Return of the Chicken Assassin

Return of the Chicken Assassin

As some of you might remember, I’ve faced challenges in the past when trying to despatch a chicken. On the plus side, I discovered what I suspect to be a unique ability as an avian chiropractor. On the down side, recently my two cockerels have been getting rather…cocky. The poor skinny girls have been getting more attention than the only pretty wife at a swingers party and I must say that after a long winter locked up together, they’re looking rather the worse for it.

So with their condition deteriorating faster than the chances of a Slovakian foreign exchange student getting out of a New York nightclub with all their money, definitive action had to be taken and a light spinal adjustment wasn’t going to be sufficient this time. I sharpened my small hatchet with a knife sharpener, which did a fairly poor job but gave it just enough edge to not risk bouncing and set out to catch a chicken. With hindsight, I’d have preferred something along the same lines as classic Conan (circa 1982), but that would have opened me up to a whole side-story about horny helmets, men in leather jerkins and big choppers that I just don’t want to get into.

The target of my murderous intention was Custard, an evil natured bastard at the best of times. Of the two cockerels, he had it coming for a few simple reasons:

  • Whereas Harvey sounds like Axel Rose gargling bleach after an all-night sound off against Rage Against The Machine, Custard is loud and proud and a very early riser
  • He’s simply wrong. Like a Belgian biker in heeled red leather boots wrong
  • He literally pecks the hand that feeds (although in fairness I think he’s still smarting that I named him Custard)

Determined and resolute in my choice of bird to terminate and armed with only my embarrassingly small axe and an old beach towel, I approached the coop. I’d have liked to have been as fleet and silent as a ninja assassin but given our house is currently surrounded by an unbroken quagmire of thick, oozing mud, my advance was more squelchy than stealthy. Custard heard me coming and I think he must have suspected my intentions weren’t to bring berries and sing a song about chickens roaming free.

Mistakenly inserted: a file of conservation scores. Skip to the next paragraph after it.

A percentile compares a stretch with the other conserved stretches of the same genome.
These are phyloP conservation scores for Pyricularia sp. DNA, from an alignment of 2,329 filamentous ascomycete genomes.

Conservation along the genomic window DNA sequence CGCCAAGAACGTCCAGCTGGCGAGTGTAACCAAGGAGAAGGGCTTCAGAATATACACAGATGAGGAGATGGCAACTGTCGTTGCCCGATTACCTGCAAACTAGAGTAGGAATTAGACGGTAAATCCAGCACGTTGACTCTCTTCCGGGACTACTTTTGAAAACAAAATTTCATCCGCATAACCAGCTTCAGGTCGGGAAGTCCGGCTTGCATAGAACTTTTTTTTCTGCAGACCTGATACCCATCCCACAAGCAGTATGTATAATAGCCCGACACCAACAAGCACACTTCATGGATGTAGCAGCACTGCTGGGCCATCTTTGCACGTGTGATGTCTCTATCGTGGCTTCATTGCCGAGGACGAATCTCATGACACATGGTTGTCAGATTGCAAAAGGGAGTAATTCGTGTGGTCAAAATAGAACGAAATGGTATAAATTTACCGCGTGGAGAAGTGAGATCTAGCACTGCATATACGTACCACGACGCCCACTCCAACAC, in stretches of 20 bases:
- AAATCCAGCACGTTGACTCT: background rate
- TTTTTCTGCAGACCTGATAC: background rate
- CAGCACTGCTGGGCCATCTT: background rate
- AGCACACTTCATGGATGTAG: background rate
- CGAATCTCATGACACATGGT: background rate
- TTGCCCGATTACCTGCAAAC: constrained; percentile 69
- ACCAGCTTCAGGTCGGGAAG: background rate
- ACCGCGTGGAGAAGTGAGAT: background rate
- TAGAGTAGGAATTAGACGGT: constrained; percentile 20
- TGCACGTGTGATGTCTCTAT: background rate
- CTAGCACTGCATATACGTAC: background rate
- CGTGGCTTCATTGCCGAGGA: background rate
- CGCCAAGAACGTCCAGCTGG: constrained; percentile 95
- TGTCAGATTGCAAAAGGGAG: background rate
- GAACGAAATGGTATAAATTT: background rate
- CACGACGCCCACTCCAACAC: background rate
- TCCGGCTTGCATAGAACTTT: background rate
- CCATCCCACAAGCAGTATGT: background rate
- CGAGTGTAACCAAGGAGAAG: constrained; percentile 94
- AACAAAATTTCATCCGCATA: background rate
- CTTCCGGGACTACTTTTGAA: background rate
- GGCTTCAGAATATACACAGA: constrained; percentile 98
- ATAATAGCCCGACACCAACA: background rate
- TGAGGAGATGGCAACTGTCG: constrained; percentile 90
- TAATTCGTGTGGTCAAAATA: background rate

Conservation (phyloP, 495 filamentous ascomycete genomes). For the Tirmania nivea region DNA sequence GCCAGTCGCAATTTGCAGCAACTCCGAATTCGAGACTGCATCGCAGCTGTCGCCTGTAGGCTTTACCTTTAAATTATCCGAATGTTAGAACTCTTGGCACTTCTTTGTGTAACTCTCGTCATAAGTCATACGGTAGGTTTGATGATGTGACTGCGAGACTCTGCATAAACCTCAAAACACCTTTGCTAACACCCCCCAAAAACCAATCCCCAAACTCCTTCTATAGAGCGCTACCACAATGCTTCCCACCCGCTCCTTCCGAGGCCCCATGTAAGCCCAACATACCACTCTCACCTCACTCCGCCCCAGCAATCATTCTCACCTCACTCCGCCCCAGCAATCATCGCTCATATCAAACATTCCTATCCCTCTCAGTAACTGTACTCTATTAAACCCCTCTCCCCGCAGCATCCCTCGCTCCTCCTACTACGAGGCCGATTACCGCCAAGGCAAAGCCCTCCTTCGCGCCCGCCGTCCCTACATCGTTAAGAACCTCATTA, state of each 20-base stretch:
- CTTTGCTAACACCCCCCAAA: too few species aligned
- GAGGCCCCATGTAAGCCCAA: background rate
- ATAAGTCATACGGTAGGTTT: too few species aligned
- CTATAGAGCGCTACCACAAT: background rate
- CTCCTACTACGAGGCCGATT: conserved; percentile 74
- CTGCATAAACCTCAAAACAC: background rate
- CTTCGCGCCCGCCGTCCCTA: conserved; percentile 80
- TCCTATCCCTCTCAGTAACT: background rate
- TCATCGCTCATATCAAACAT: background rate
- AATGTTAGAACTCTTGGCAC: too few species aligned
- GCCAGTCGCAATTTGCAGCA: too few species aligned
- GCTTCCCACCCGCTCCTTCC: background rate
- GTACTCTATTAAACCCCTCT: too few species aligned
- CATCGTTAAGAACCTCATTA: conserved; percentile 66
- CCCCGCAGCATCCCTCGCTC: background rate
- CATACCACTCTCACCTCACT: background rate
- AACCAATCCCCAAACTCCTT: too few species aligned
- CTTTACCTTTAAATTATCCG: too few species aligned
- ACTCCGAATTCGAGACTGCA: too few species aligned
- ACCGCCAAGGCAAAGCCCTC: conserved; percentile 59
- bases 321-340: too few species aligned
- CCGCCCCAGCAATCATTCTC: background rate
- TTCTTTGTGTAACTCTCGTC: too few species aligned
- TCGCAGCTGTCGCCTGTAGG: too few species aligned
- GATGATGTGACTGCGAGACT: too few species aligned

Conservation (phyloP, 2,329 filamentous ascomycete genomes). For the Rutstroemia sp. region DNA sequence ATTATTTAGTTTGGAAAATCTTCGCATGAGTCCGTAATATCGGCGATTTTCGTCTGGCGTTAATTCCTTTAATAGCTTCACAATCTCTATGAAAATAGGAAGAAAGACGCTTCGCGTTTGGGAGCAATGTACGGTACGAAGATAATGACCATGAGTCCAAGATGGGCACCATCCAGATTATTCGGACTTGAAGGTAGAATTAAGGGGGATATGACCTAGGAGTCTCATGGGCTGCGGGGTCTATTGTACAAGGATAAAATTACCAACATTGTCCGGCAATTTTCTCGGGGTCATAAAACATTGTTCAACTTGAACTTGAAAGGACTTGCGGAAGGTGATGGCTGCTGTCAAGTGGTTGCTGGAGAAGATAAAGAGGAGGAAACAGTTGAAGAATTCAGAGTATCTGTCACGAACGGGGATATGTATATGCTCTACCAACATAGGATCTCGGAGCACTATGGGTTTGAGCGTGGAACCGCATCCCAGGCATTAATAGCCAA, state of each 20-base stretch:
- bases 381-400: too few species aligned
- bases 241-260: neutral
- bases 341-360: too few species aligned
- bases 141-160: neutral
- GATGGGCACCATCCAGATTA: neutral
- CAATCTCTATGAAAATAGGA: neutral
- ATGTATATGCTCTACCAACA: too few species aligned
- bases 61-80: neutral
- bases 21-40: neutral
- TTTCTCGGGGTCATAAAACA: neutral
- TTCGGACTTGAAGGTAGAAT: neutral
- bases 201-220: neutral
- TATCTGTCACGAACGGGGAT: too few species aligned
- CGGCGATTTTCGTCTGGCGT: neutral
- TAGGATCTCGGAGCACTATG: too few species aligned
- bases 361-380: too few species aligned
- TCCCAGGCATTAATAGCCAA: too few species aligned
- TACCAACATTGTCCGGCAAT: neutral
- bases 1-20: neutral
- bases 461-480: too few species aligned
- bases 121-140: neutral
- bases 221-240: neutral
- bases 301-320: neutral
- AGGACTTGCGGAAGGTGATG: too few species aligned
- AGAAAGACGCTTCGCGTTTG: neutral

After the second time around the coop and failing to do anything except caper and flap my beach towel like a desperate German at 6AM after discovering the Belgians had beaten him to the pool, I was caked in mud up to my knees and any remorse I felt for wanting to kill Custard had evaporated. My muttering had changed from a gentle “Come on Custard, I just want to be friends, it won’t hurt, promise” to something like “Arrrrgh, get here you fucking tw*t of a chicken, I’m going to chop your sodding head off and laugh.”

Needless to say, my words of encouragement failed to entice Custard into my warm embrace and so by lap five, I stopped to engage my brain which, up to that point, had been alarmingly absent. Rather than keep chasing the panicked bird, I had a Liberace moment and realised that it was far smarter to let the cock come to me. It didn’t take too long for Custard to seize on my apparent decision to give up the pursuit and flee for the safety of his coop. Unfortunately for him, at that point he had no where else to run.

The beach towel was used to wrap and stop him panicking too much and I took him away from the sight of the other chickens. I’m not sure if they have much of a memory, but the vision of their main man being done in by a muddy, red-faced, swearing hobby farmer was probably an image that would remain with anyone for a long, long time. Then, for the sobering bit.

In the end, it was over quite quickly. I said a few words, stroked his head a few times to settle him down and expose his neck. Then, I let the axe drop. The first blow pretty much did the job, although it took two more quick strikes to remove it all. Certainly it would have been easier with two people and a Conan-sized blade but I’m happy at least to know he did not needlessly suffer.

Once it was done, I let the body drain and stop kicking which was odd and unnerving, although probably not as alarming as seeing it running around a muddy field had I not wrapped it up first. Overall, the experience wasn’t as traumatic as I’d expected but certainly isn’t something I’d want to do often. For the meat birds we’re planning on raising, I think the $3.50 processing fee might be well worth the expense. Unless Arnie happens to have a spare axe that is.

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